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October 21, 2016

Lo Manh Hung, the Story of the Youngest Photo Journalist in South Vietnam, 1968

One of the most unusual sights in a city overflowing with strange sights is the slight figure of a 12 year old Vietnamese boy darting into the street battles, scrambling across the rubble, deliberately heading for trouble.

18 Feb 1968, Saigon; Vietnam - Young Lo Manh Hung wanders among a group of refugees in Saigon February 18th looking for picture possibilities. At the age of 12, he’s probably the youngest photo journalist in South Vietnam. For two years now he has been helping his father, a veteran freelance photographer, cover the dramatic and sometimes violent events of this war torn city. (Bettmann/CORBIS)

While other youngsters flee danger, he looks for it. He is a professional photographer and he has a thick stack of published pictures to prove it.

Not much taller than four feet and only a smidgin over 60 pounds, bright eyed Lo Manh Hung wears his cameras like a badge.

He has been taking pictures professionally more than two years, since his locally well known father, Lo Vinh, was injured covering street rioting and needed help in his work.

With the father, who is 58 years old, the pair form a team boasting Saigon’s oldest and youngest working photographers. The father, a cameraman for 44 years, was born in North Vietnam, studied art and literature at a French university, but turned to his hobby of photography for income when times got tough.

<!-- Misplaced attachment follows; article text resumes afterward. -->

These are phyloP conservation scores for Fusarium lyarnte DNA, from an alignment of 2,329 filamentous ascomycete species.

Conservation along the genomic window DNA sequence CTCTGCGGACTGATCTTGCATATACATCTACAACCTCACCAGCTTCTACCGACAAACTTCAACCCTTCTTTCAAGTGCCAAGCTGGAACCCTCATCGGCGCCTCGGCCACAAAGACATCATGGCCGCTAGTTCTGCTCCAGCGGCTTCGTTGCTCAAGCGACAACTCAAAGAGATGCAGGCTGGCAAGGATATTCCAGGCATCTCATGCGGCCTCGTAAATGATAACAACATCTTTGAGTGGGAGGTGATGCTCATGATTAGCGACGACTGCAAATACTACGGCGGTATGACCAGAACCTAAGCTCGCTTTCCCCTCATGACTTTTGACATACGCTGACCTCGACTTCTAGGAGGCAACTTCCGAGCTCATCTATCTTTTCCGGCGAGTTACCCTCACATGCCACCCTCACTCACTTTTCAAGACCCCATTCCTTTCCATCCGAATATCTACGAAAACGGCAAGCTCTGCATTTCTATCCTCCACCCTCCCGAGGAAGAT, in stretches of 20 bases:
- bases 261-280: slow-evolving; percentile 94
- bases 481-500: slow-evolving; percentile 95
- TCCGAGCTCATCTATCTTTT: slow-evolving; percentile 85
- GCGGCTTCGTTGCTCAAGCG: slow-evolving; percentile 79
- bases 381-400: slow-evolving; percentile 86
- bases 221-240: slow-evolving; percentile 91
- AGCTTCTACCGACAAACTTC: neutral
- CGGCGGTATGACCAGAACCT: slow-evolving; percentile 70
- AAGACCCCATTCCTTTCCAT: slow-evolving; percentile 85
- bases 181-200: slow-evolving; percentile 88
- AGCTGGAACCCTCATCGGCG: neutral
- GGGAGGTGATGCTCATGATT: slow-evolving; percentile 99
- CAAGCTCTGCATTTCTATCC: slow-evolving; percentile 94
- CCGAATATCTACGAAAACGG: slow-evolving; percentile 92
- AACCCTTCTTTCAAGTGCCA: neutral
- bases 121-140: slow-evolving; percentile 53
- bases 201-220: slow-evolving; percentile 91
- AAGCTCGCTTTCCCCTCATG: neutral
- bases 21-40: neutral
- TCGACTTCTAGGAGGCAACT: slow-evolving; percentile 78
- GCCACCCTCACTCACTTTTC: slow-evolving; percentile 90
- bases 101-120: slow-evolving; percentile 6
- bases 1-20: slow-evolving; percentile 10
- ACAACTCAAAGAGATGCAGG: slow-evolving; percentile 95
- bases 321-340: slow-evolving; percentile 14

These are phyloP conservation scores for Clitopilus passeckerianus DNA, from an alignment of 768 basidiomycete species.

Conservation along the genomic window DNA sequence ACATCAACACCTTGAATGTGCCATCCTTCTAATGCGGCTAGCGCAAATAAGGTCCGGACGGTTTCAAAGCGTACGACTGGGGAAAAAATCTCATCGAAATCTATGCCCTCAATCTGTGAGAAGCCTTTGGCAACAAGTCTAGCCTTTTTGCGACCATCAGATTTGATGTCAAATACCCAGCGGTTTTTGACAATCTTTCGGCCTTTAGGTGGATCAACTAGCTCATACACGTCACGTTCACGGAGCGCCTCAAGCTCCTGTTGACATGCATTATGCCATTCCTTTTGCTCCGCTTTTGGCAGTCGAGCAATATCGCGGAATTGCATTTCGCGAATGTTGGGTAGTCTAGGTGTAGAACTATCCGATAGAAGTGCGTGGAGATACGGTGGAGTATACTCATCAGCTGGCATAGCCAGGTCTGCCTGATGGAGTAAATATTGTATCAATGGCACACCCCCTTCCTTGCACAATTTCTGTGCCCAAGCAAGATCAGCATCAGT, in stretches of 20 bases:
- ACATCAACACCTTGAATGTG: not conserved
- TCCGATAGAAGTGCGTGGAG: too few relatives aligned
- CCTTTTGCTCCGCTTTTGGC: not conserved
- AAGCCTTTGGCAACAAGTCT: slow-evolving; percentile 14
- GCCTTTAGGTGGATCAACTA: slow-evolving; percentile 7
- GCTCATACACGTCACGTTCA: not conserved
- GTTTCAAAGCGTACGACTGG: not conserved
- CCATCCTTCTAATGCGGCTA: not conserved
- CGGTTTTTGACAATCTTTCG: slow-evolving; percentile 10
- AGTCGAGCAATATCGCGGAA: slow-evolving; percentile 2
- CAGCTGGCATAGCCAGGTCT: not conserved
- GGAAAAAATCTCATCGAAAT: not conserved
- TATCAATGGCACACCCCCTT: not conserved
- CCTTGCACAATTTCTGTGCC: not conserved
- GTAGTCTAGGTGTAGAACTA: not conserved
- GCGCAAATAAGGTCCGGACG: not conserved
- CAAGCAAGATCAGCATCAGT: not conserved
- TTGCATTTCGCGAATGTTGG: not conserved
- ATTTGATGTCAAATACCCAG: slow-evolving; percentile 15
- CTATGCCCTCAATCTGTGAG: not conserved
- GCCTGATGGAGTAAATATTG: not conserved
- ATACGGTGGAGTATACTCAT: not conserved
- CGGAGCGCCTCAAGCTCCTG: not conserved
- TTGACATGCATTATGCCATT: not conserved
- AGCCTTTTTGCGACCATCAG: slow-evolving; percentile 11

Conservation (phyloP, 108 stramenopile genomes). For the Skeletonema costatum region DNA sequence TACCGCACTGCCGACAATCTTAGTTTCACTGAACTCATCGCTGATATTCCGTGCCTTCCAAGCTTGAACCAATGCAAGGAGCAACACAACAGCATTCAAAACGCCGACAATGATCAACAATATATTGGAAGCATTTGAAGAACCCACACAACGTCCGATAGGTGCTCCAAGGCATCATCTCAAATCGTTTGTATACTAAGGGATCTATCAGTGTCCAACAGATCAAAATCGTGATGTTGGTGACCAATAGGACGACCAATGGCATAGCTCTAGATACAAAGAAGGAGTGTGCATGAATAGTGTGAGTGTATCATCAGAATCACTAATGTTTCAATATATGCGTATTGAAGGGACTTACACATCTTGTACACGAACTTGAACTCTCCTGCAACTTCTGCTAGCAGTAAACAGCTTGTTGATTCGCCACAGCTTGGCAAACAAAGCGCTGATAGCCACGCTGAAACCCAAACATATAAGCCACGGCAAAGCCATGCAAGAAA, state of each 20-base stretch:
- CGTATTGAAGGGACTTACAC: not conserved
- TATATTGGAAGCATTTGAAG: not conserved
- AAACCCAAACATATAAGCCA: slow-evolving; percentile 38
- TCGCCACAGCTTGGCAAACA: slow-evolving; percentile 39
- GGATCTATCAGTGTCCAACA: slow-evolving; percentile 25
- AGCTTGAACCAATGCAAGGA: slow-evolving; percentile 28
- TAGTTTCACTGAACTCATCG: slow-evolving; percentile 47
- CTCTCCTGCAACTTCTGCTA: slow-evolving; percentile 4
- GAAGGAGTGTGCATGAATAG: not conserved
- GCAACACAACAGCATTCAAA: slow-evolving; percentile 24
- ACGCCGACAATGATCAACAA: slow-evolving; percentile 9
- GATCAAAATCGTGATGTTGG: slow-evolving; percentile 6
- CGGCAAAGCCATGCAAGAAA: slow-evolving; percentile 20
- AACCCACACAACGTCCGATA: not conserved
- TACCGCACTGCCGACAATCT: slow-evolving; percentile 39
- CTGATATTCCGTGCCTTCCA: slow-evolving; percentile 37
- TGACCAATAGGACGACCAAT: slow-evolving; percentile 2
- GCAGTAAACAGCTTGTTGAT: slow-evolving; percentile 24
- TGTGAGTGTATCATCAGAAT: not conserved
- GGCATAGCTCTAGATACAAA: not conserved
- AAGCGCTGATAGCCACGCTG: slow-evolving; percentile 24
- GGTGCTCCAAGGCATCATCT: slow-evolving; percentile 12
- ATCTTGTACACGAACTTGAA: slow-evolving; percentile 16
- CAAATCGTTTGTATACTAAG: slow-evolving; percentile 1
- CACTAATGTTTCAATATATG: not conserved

For years he traveled, taking pictures throughout Indochina, and didn’t marry until he was 43. A few months later he and his bride fled the Communists in the North and came to Saigon.

Lo Manh Hung and his father arise everyday at 5am. To be early on the job and usually don’t finish until after 9pm.That’s 365 days a year, the father sighs.

In less hectic times, the pair scoot about the city on a motorbike to cover official government affairs, weddings, airport arrivals, parties, fires, whatever may make news.

Lo Manh Hung helps with the film processing and printing, then turns messenger salesman, pedding fresh prints to local newspapers and foreign news agencies.

His small, slim frame and child’s face are both the hindrance and help in his work.

Police invariably stop him as he tries to pass through official gates, demanding “Where do you think you’re going?”

He explains calmly he is the son of photographer Lo Vinh, produces his credentials and cameras, and usually continues on his way.

But not always - and that, he says, is his biggest problem: convincing police he really is a working news photographer.

The advantage of his size has been seen often by the Saigon press corps. As photographers jam together, elbowing, pushing, clawing for the right picture angle of an arriving dignitary or a crowded news conference, who squirms through? Lo Manh Hung.

He snakes through a crowd on all fours, emerges in the front of the lot and clicks happily away with the best angle of all. He is so short he never blocks those behind and they let him be.

(The Southeast Missourian Feb 14 1968: Boy Photographer Seeks Danger as Others Flee - John Nance)


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